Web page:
Before trying any of the following tools and code snippets, make sure that your firewall allows traffic on the relevant interfaces and groups!

socat is a Swiss Army knife for networking with… challenging documentation. To save you/myself some pain, here are a couple of useful snippets:


will take data from stdin and send it out to the group with address, on port 7777. The network interface on which the data will be sent out will be determined by the kernel.

socat -v UDP4-RECVFROM:7777,ip-add-membership=,fork EXEC:hostname

will listen for data sent to the same group, on the same port. It will bind to the network interface with address, which you should change to the address of the network card that you expect to receive traffic on (or to bind to all interfaces). The -v flag will enable verbose logging, which will print the payloads to stdout.

Together, those two snippets can help troubleshoot routing/firewall issues, ensure that a service properly sends multicast data out, or test a service that listens to a specific group.

In case you have elevated permissions on your machine, you can also use tcpdump instead: - call it with no arguments to show all traffic on all interfaces - add -n to prevent addresses from being converted to names - add -p multicast to only capture multicast traffic - add -i <interface-name> to only capture traffic on a specific network interface (you can get their name with ip adress, or ip a for short) - add -X to dump the payloads as hex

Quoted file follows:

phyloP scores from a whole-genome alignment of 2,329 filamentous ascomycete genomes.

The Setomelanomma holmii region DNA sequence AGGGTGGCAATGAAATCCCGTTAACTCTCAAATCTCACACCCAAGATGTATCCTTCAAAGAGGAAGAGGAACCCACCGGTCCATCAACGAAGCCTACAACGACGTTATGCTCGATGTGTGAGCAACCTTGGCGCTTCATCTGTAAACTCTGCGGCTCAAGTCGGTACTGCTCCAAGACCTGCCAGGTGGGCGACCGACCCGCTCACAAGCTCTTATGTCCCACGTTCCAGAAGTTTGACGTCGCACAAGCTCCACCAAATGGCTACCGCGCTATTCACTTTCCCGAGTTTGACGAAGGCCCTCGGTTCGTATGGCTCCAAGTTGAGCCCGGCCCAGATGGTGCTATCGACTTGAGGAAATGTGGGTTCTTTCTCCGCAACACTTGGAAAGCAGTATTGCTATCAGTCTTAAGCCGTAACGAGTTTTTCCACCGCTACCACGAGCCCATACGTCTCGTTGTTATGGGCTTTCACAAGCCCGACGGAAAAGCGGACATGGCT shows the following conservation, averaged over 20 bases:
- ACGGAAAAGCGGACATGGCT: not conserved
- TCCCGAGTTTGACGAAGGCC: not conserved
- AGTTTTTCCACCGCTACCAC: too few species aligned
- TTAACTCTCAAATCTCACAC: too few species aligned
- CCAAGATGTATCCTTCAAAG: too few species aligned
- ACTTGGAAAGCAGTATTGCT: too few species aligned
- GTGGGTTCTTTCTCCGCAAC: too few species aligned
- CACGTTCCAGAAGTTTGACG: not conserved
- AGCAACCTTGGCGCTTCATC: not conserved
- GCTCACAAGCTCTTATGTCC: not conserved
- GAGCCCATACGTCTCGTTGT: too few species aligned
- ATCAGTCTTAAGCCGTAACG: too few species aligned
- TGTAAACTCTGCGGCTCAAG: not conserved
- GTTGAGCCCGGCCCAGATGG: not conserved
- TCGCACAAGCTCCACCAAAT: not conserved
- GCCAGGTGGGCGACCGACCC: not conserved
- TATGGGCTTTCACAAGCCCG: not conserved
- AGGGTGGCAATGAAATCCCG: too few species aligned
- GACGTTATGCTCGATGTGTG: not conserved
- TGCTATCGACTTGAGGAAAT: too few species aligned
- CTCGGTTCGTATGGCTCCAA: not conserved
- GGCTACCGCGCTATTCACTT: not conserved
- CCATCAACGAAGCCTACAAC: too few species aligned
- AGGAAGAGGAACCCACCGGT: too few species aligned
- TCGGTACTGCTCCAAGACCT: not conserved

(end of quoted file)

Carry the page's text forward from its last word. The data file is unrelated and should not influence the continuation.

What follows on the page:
Code snippets

The following snippets can be useful as testing tools, or as starting points for more complex programs.



import socket

sock = socket.socket(socket.AF_INET, socket.SOCK_DGRAM, socket.IPPROTO_UDP)
sock.sendto(b"Hello, World!", ("", 7777))


import socket


sock = socket.socket(socket.AF_INET, socket.SOCK_DGRAM, socket.IPPROTO_UDP)
# Optional: allows binding even if the address is already in use.
sock.setsockopt(socket.SOL_SOCKET, socket.SO_REUSEADDR, 1)
sock.bind((MCAST_GRP, MCAST_PORT))
    # Group + interface to listen on.
    socket.inet_aton(MCAST_GRP) + socket.inet_aton(""),

while True:
    # Alternatively, to print an asterisk for every CHUNK_SIZE bytes received:
    # CHUNK_SIZE = 10
    # bytes_received += len(sock.recv(1024))
    # while bytes_received > CHUNK_SIZE:
    #     print("*", end="", flush=True)
    #     bytes_received -= CHUNK_SIZE



use std::{net::UdpSocket, time::Duration};

fn main() {
    // Send on any interface, from port 1234.
    let socket = UdpSocket::bind("").unwrap();
    // Send to group on port 7777.
    loop {
        socket.send(b"Hello, World!").unwrap();


use std::net::{Ipv4Addr, UdpSocket};

fn main() {
    // Bind to address, on port 7777.
    let socket = UdpSocket::bind("").unwrap();
            // Join group
            &Ipv4Addr::from([224, 0, 0, 123]),
            // Let the kernel pick the interface to listen on.
            &Ipv4Addr::from([0, 0, 0, 0]),

    loop {
        let mut buf = [0; 2048];
        let (read, src) = socket.recv_from(&mut buf).unwrap();
            "Got {read} bytes from {src:?}: {}",